With petrol stations in many regions of the country exhausting their supplies, the siren calls to 'call in the army' have inevitably begun. The British Armed Forces have stepped up to the plate to stave off multiple civil emergencies over the last two years, whether it be driving ambulances in Scotland, redistributing critically ill patients around Britain or delivering food to the clinically vulnerable, they've proved themselves to be a highly able and competent last line of defence.
The use of troops to drive fuel tankers through Operation Escalin , though, would be an unnecessary and off beam move. Based on my experience of working in the government's fuel team last winter there are two core reasons why alternative mechanisms should be used to get on top of the situation.
The first relates to the intention behind Operation Escalin itself. This contingency was designed for use during a significant fuel haulier strike. Significant lead-in time (something legally required before a strike) is necessary to train the army on how to not only drive a highly dangerous vehicle but also to earth forecourt refuelling nozzles without triggering a deadly explosion. Cutting corners on training that should take a fortnight could ultimately lead to a far bigger setback than the fuel panic.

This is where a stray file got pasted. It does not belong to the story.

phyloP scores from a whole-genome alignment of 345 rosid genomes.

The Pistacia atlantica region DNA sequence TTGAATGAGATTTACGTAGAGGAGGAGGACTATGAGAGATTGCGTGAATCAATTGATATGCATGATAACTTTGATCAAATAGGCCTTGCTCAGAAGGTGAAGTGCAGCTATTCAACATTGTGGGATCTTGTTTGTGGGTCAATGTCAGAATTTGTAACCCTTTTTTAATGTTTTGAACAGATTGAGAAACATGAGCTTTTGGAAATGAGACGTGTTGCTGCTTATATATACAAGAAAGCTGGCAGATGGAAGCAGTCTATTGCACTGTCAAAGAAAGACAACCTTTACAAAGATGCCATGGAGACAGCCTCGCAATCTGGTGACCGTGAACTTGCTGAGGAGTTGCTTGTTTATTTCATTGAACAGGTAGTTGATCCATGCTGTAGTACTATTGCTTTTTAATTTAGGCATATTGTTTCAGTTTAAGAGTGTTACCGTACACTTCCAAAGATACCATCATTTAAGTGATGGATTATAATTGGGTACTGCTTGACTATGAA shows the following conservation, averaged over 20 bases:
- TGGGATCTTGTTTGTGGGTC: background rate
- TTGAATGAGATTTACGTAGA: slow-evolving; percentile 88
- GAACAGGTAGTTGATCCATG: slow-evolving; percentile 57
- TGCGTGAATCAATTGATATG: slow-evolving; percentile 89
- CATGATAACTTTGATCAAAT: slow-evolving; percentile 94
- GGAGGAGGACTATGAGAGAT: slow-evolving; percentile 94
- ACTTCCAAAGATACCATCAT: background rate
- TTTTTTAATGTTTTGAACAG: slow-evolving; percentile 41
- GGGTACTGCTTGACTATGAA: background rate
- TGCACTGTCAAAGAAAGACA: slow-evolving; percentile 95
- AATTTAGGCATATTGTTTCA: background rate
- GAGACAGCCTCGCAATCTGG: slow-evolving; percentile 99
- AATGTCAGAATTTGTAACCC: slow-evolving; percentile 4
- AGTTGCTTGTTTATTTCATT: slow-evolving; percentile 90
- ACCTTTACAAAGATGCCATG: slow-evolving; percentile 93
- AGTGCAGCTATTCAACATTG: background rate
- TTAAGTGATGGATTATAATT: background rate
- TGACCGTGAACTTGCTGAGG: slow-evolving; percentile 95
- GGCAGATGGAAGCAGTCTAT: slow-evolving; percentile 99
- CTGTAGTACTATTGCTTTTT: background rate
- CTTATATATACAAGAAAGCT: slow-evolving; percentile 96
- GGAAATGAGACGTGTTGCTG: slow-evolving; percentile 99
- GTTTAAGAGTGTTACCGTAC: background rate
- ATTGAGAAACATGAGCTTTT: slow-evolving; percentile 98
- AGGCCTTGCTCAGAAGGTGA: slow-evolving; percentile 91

The second is underpinned by the genesis of this situation. A long-term structural lack of HGV drivers and intensive competition between industries to retain and recruit them is what ultimately resulted in a limited number of forecourts running out of fuel. Industry and government met last week and could have readily resolved at least some of these broad problems through a relaxation of driver hours, increasing HGV apprenticeships and using military HGV testing examiners to rapidly get more licenced drivers on the road, but little progress has been made. The government should now redouble its focus on the structural problem.
As for seeing an end to long petrol station queues by the end of this week, it would be prudent to deploy basic, practical contingency measures – which can be done overnight. Ministers should establish both a national Maximum Purchase Scheme to limit the amount of fuel people can purchase per visit and a Designated Filling Station Scheme to give priority access to blue light emergency vehicles.
That would be far more effective at illustrating to the public that the government is on top of the situation than sending in squaddies.
Joe Armitage is the lead UK political analyst at Global Counsel and previously worked in the government’s fuel supply team.
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